Answer your children’s questions. If you don’t know the answer, admit it and work together to find it.
This holiday season, ask significant adults in your children’s lives to give gifts of time or activities (such as a trip to a park, an afternoon of baking, or a visit to a museum), rather than material goods.
Be an example of how to act—don’t just tell your children what to do or what not to do.
Monitor your family’s activity and stress levels. When kids feel overwhelmed, they’re less likely to want to do things. Sometimes it helps to say that instead of attending a holiday event for an entire day that you’re only going to stay for three or four hours.
Set a deadline for holiday gift ideas. A big budget buster occurs when your child tells you what he or she desperately wants the night before the holiday and you dash out to find it.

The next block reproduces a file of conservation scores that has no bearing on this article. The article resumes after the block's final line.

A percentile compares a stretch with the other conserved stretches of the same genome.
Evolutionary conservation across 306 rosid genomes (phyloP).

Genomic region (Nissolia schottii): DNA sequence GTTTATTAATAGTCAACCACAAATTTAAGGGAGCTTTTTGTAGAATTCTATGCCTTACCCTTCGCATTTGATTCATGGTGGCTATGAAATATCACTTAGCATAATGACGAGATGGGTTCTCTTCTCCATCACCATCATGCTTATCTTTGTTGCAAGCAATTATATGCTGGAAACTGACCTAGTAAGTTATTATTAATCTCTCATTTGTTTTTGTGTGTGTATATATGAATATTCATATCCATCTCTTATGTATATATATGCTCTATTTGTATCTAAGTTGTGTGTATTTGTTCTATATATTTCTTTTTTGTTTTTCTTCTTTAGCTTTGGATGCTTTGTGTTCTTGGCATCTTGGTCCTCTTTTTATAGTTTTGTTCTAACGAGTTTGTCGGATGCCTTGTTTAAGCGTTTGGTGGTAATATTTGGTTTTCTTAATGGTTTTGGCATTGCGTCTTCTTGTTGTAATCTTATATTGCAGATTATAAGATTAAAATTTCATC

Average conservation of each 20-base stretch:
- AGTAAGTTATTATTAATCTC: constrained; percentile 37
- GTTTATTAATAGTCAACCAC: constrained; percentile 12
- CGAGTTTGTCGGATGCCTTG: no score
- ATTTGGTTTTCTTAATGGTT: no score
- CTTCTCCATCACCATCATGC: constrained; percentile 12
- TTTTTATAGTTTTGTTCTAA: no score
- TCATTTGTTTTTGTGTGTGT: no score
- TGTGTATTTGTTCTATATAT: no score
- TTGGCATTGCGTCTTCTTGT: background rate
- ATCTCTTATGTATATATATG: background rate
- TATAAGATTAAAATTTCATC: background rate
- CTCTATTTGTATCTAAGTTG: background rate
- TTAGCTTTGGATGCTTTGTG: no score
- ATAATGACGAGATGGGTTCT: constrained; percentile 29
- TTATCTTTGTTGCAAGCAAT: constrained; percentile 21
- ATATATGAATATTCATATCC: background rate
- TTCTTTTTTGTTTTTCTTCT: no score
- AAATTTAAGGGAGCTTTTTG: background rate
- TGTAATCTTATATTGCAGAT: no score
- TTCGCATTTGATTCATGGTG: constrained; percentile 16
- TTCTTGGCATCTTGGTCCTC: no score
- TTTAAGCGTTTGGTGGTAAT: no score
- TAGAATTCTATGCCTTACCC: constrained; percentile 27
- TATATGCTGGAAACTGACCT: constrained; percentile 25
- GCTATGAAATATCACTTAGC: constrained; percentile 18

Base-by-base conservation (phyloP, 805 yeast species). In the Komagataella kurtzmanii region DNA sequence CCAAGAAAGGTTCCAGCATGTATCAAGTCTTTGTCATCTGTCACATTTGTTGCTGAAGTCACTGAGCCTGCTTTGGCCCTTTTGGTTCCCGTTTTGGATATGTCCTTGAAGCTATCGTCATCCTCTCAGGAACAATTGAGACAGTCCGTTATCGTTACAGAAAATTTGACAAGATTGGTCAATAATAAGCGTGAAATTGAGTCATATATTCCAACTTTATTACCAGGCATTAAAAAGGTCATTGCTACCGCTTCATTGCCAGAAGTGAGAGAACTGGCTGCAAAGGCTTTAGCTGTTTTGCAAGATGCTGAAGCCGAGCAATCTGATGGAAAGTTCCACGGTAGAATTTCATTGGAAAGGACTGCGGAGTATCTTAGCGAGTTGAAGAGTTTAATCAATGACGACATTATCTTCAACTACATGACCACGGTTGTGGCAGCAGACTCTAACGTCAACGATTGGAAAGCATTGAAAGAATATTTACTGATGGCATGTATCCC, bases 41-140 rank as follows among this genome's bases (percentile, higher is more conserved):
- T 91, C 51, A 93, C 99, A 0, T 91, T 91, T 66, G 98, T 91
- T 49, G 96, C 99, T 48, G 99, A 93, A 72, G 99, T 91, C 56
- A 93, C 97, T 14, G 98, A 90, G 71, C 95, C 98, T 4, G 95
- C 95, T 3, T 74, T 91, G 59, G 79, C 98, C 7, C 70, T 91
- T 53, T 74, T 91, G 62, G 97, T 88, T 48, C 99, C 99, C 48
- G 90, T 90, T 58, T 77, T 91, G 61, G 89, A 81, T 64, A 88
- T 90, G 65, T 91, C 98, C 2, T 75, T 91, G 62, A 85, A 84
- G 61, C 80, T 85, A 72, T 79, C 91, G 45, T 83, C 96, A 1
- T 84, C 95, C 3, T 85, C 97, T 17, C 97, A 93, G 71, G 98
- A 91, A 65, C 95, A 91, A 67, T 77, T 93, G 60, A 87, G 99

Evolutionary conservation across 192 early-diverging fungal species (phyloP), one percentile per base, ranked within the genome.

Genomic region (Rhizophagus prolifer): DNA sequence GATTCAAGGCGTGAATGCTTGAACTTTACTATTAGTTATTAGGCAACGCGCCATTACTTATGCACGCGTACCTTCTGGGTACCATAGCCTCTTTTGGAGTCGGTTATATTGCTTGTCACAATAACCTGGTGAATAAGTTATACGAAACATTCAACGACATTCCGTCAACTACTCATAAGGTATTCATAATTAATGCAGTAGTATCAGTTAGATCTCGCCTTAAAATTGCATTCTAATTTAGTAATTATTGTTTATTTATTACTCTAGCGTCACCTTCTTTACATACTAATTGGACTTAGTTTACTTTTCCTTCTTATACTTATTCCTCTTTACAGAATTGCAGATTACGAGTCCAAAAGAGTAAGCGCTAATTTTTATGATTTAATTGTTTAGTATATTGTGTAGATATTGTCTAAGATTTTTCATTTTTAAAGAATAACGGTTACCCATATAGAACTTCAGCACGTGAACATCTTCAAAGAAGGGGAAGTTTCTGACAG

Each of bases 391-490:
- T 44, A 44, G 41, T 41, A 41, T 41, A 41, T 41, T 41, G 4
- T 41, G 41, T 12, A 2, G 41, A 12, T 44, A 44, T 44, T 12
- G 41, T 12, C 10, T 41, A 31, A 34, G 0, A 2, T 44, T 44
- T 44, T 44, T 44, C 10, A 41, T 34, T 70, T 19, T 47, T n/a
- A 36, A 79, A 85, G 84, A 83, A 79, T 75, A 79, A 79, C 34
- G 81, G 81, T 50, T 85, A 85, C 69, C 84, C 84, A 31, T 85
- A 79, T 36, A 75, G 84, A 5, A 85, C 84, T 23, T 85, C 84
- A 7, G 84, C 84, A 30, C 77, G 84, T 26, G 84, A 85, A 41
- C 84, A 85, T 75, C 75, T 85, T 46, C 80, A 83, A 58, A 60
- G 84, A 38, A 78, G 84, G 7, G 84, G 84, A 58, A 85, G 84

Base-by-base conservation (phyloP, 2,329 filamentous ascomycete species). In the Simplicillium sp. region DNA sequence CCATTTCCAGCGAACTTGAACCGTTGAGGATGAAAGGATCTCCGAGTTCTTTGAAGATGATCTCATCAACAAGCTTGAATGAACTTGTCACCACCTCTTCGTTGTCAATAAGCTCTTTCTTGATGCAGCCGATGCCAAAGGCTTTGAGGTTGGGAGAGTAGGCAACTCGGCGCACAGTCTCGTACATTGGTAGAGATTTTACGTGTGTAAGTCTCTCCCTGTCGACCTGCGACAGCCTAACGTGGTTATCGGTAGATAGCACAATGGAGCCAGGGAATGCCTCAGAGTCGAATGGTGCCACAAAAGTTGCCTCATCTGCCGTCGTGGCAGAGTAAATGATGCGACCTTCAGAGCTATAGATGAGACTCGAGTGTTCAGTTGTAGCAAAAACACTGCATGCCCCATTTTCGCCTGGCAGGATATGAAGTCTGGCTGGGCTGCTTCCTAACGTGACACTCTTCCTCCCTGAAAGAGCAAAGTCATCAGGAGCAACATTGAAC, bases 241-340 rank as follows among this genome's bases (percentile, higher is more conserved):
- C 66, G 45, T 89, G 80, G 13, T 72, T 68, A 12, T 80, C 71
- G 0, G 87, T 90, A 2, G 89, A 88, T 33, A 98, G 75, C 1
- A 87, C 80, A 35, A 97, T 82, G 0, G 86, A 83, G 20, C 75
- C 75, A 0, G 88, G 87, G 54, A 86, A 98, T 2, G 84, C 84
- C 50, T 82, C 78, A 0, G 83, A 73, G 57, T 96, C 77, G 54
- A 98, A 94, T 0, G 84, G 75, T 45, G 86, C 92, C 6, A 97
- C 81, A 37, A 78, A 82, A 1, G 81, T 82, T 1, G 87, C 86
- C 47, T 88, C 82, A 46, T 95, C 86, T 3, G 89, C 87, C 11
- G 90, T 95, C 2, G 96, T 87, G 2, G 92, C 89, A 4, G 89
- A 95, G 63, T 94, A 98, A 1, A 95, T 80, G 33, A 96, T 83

Interact with your children in loving, respectful, and caring ways, even when you are feeling angry or frustrated.
Make the case for family holidays. Even if kids think they’re stupid and boring, point out how they’re something your family does and values. Work to interject activities or rituals that will get your kids more interested.